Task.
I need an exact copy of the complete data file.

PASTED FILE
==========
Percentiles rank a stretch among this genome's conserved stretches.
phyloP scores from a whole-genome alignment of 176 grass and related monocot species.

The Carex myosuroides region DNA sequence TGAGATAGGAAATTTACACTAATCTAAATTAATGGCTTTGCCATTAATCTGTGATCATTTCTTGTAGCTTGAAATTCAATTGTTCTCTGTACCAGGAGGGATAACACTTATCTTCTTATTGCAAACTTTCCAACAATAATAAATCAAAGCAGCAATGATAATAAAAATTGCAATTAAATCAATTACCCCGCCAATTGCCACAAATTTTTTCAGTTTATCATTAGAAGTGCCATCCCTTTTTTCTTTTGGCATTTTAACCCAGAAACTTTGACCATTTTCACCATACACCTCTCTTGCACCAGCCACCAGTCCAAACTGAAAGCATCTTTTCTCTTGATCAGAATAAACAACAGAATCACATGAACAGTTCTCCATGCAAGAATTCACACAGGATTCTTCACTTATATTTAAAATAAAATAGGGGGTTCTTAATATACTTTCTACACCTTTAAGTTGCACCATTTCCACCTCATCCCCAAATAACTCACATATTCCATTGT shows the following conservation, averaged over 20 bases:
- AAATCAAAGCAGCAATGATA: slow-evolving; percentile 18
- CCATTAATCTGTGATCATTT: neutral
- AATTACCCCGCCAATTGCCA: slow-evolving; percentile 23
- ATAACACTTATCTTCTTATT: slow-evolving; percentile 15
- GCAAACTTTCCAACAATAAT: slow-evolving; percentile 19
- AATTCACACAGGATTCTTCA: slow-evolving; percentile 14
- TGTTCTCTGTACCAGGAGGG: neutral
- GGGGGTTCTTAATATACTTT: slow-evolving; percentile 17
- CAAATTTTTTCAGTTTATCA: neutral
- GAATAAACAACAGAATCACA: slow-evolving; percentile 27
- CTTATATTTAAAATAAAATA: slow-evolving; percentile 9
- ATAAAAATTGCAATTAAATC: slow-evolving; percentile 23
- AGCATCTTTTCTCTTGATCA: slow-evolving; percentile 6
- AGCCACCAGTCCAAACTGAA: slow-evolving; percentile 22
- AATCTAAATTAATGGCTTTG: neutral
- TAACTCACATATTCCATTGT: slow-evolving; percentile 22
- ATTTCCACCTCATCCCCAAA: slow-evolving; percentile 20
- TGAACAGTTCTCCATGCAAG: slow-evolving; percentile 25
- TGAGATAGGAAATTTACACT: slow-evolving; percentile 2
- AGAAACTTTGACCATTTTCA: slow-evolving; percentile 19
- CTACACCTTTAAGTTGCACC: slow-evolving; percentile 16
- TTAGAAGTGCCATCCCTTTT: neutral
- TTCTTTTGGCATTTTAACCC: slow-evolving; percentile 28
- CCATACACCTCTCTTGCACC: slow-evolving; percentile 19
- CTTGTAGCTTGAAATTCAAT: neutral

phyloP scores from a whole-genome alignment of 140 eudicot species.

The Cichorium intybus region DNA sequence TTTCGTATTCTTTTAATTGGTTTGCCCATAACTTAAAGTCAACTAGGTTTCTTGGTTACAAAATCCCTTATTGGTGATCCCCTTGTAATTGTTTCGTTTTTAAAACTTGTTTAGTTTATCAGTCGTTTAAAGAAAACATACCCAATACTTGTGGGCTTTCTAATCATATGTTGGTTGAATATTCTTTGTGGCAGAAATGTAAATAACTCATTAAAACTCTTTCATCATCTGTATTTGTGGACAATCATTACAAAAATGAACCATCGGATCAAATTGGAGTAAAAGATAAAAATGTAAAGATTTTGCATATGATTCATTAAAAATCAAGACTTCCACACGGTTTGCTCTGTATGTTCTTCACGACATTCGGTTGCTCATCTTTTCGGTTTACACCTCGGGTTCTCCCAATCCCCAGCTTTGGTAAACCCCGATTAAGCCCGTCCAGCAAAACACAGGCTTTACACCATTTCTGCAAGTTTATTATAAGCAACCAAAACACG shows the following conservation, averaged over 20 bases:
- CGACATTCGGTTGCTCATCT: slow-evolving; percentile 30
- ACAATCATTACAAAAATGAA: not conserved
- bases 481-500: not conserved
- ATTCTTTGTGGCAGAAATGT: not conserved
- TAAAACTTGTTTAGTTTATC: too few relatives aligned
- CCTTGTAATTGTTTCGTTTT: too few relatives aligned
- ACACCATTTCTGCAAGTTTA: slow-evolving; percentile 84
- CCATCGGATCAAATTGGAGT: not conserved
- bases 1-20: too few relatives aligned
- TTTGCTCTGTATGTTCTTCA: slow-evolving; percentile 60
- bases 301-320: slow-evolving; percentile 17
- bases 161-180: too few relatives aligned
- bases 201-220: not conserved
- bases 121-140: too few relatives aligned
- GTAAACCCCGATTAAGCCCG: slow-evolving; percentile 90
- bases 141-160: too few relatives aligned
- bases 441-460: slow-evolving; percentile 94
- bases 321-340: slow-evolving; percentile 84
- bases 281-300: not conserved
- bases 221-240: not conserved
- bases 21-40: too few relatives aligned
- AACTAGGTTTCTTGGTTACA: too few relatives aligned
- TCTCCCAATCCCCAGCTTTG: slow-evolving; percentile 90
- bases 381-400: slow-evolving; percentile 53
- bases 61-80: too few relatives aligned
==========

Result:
Percentiles rank a stretch among this genome's conserved stretches.
phyloP scores from a whole-genome alignment of 176 grass and related monocot species.

The Carex myosuroides region DNA sequence TGAGATAGGAAATTTACACTAATCTAAATTAATGGCTTTGCCATTAATCTGTGATCATTTCTTGTAGCTTGAAATTCAATTGTTCTCTGTACCAGGAGGGATAACACTTATCTTCTTATTGCAAACTTTCCAACAATAATAAATCAAAGCAGCAATGATAATAAAAATTGCAATTAAATCAATTACCCCGCCAATTGCCACAAATTTTTTCAGTTTATCATTAGAAGTGCCATCCCTTTTTTCTTTTGGCATTTTAACCCAGAAACTTTGACCATTTTCACCATACACCTCTCTTGCACCAGCCACCAGTCCAAACTGAAAGCATCTTTTCTCTTGATCAGAATAAACAACAGAATCACATGAACAGTTCTCCATGCAAGAATTCACACAGGATTCTTCACTTATATTTAAAATAAAATAGGGGGTTCTTAATATACTTTCTACACCTTTAAGTTGCACCATTTCCACCTCATCCCCAAATAACTCACATATTCCATTGT shows the following conservation, averaged over 20 bases:
- AAATCAAAGCAGCAATGATA: slow-evolving; percentile 18
- CCATTAATCTGTGATCATTT: neutral
- AATTACCCCGCCAATTGCCA: slow-evolving; percentile 23
- ATAACACTTATCTTCTTATT: slow-evolving; percentile 15
- GCAAACTTTCCAACAATAAT: slow-evolving; percentile 19
- AATTCACACAGGATTCTTCA: slow-evolving; percentile 14
- TGTTCTCTGTACCAGGAGGG: neutral
- GGGGGTTCTTAATATACTTT: slow-evolving; percentile 17
- CAAATTTTTTCAGTTTATCA: neutral
- GAATAAACAACAGAATCACA: slow-evolving; percentile 27
- CTTATATTTAAAATAAAATA: slow-evolving; percentile 9
- ATAAAAATTGCAATTAAATC: slow-evolving; percentile 23
- AGCATCTTTTCTCTTGATCA: slow-evolving; percentile 6
- AGCCACCAGTCCAAACTGAA: slow-evolving; percentile 22
- AATCTAAATTAATGGCTTTG: neutral
- TAACTCACATATTCCATTGT: slow-evolving; percentile 22
- ATTTCCACCTCATCCCCAAA: slow-evolving; percentile 20
- TGAACAGTTCTCCATGCAAG: slow-evolving; percentile 25
- TGAGATAGGAAATTTACACT: slow-evolving; percentile 2
- AGAAACTTTGACCATTTTCA: slow-evolving; percentile 19
- CTACACCTTTAAGTTGCACC: slow-evolving; percentile 16
- TTAGAAGTGCCATCCCTTTT: neutral
- TTCTTTTGGCATTTTAACCC: slow-evolving; percentile 28
- CCATACACCTCTCTTGCACC: slow-evolving; percentile 19
- CTTGTAGCTTGAAATTCAAT: neutral

phyloP scores from a whole-genome alignment of 140 eudicot species.

The Cichorium intybus region DNA sequence TTTCGTATTCTTTTAATTGGTTTGCCCATAACTTAAAGTCAACTAGGTTTCTTGGTTACAAAATCCCTTATTGGTGATCCCCTTGTAATTGTTTCGTTTTTAAAACTTGTTTAGTTTATCAGTCGTTTAAAGAAAACATACCCAATACTTGTGGGCTTTCTAATCATATGTTGGTTGAATATTCTTTGTGGCAGAAATGTAAATAACTCATTAAAACTCTTTCATCATCTGTATTTGTGGACAATCATTACAAAAATGAACCATCGGATCAAATTGGAGTAAAAGATAAAAATGTAAAGATTTTGCATATGATTCATTAAAAATCAAGACTTCCACACGGTTTGCTCTGTATGTTCTTCACGACATTCGGTTGCTCATCTTTTCGGTTTACACCTCGGGTTCTCCCAATCCCCAGCTTTGGTAAACCCCGATTAAGCCCGTCCAGCAAAACACAGGCTTTACACCATTTCTGCAAGTTTATTATAAGCAACCAAAACACG shows the following conservation, averaged over 20 bases:
- CGACATTCGGTTGCTCATCT: slow-evolving; percentile 30
- ACAATCATTACAAAAATGAA: not conserved
- bases 481-500: not conserved
- ATTCTTTGTGGCAGAAATGT: not conserved
- TAAAACTTGTTTAGTTTATC: too few relatives aligned
- CCTTGTAATTGTTTCGTTTT: too few relatives aligned
- ACACCATTTCTGCAAGTTTA: slow-evolving; percentile 84
- CCATCGGATCAAATTGGAGT: not conserved
- bases 1-20: too few relatives aligned
- TTTGCTCTGTATGTTCTTCA: slow-evolving; percentile 60
- bases 301-320: slow-evolving; percentile 17
- bases 161-180: too few relatives aligned
- bases 201-220: not conserved
- bases 121-140: too few relatives aligned
- GTAAACCCCGATTAAGCCCG: slow-evolving; percentile 90
- bases 141-160: too few relatives aligned
- bases 441-460: slow-evolving; percentile 94
- bases 321-340: slow-evolving; percentile 84
- bases 281-300: not conserved
- bases 221-240: not conserved
- bases 21-40: too few relatives aligned
- AACTAGGTTTCTTGGTTACA: too few relatives aligned
- TCTCCCAATCCCCAGCTTTG: slow-evolving; percentile 90
- bases 381-400: slow-evolving; percentile 53
- bases 61-80: too few relatives aligned